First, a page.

A War memorial, in remembrance of those men from Idmiston and Porton who died in the two World Wars, in the form of a simple stone cross, stands in the churchyard of St Nicholas Church, Porton. A little distance away stands The Memorial Hall, which was built in 1958 to commemorate the 37 men of the parish who fell in the two World Wars.

Champman's Corner

The following are extracts from the pages of the Wiltshire.gov.uk website.

Porton, which is in the parish of Idmiston, is well known because of the chemical and microbiological research station that has been there since 1916.
The name Porton could derive from ‘Poor’ or ‘Power’ a possible old name for the river Bourne. By the time of the Domesday Book (1086) Porton had about 30 inhabitants. Idmiston had the most land, sufficient for seven plough teams, Gomeldon had land for three plough teams and Porton had only enough land for two plough teams. Porton had no woodland, but meadow and pastureland and water mills.

In the late 18th century White Cottage at Porton was built of cob and around 1790 the present Birdlyme Farmhouse, of flint and brick, was erected. One locally famous character from this time was Moll Harris, a highwaywoman who operated from a clump of trees near Porton Village.

A railway station was opened at Porton and a stationmaster is recorded in the 1859 Kelly’s Directory of Wiltshire, while by 1855 a shopkeeper at Porton had also become a beer retailer, doubtless to serve the thirsty navvies. In 1861 Porton, with 176 people, was a large village, whilst only 85 people lived at Gomeldon.

In 1867 the economy of the parish of Idmiston was still agricultural with only a blacksmith and mason, a bricklayer, a carpenter, a boot and shoemaker and the Plough at Idmiston, and a beer retailer and shop, a baker, and a grocer and draper at Porton being the only other businesses listed at that time. The fact that the shops were at Porton could be partly due to the supply line of the railway.

With the use of gas warfare during the war an establishment was needed to research ways of protecting British Forces from gas and chemical weapons. 3,000 acres of land were bought by the War Department and designated the Gas Experimental Ground. Laboratories were in huts and Porton Camp was established. A meteorological section opened in 1916.

In 1917 the decision was taken to build a 24-inch (60cm) military light railway. Part of the line to the south of East Gomeldon Road was on trestle and known as the Winterbourne Trestle. There were five steam and two petrol locomotives.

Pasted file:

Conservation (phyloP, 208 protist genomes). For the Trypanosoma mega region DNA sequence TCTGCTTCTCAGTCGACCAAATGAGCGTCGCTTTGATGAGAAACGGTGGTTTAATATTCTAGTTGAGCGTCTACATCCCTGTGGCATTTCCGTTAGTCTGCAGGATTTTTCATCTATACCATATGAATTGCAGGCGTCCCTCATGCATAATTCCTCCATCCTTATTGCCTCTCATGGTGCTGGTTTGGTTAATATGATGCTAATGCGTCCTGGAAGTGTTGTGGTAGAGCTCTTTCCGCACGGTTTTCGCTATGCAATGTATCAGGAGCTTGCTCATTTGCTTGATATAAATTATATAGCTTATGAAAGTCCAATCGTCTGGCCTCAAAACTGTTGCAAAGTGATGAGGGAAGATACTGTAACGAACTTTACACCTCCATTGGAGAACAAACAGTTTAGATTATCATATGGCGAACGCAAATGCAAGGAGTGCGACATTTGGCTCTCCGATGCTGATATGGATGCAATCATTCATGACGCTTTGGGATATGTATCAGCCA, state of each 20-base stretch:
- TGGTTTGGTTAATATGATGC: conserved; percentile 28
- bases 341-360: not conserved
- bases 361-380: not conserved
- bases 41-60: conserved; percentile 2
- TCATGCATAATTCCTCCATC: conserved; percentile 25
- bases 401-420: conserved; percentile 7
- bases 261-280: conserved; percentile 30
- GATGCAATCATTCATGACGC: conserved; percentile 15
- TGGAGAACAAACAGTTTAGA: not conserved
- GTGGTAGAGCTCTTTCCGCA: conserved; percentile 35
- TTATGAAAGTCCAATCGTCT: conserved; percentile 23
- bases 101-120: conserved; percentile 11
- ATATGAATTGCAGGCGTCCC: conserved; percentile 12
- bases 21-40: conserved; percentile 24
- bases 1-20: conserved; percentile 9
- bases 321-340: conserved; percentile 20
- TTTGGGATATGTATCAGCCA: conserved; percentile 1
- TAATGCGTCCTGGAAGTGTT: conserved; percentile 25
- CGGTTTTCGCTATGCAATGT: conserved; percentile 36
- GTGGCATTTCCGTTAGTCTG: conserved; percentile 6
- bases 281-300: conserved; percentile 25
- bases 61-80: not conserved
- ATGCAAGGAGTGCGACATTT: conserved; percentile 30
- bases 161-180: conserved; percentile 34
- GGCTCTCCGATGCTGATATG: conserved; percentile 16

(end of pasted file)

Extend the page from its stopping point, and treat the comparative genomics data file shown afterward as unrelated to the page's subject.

More land was acquired in 1918, bringing the total up to 6,196 acres, and some of this was adjacent parishes, including one over the county border in Hampshire. There were only 5, 482 acres in Idmiston parish at that time. The Headquarters building was erected in 1918 and at the end of the war Porton Camp contained 50 officers, 1,000 other ranks and 500 civilian workers.

On an agricultural note the floating of water meadows (controlled flooding of meadowland in winter to bring about earlier growth of grass for sheep) ceased in 1927.

The Silver Star Bus Service was set up in the early 1930s and by 1937, when passenger traffic on the light railway ceased, had taken over most of the civilian transport to the camp.

There was intensive work at the camp, by now known as the Chemical Defence Experimental Establishment (the Experimental was later dropped), on further refining the defences against gas warfare and developing effective counter measures. After the Second World War the Microbiological Research Establishment was built off Manor Farm Road in 1949.

The Porton Light Railway continued in use for freight until 1952-3. In 1979 the Centre for Applied Microbiology and Research opened in a new red brick establishment. In 1991 the Establishment changed its name to the Chemical and Biological Defence Establishment to reflect its modern role more accurately.

During the last quarter of the early 20th century an extremely important nature reserve has been established in Porton ranges. Attempts have been made to reintroduce the Great Bustard here.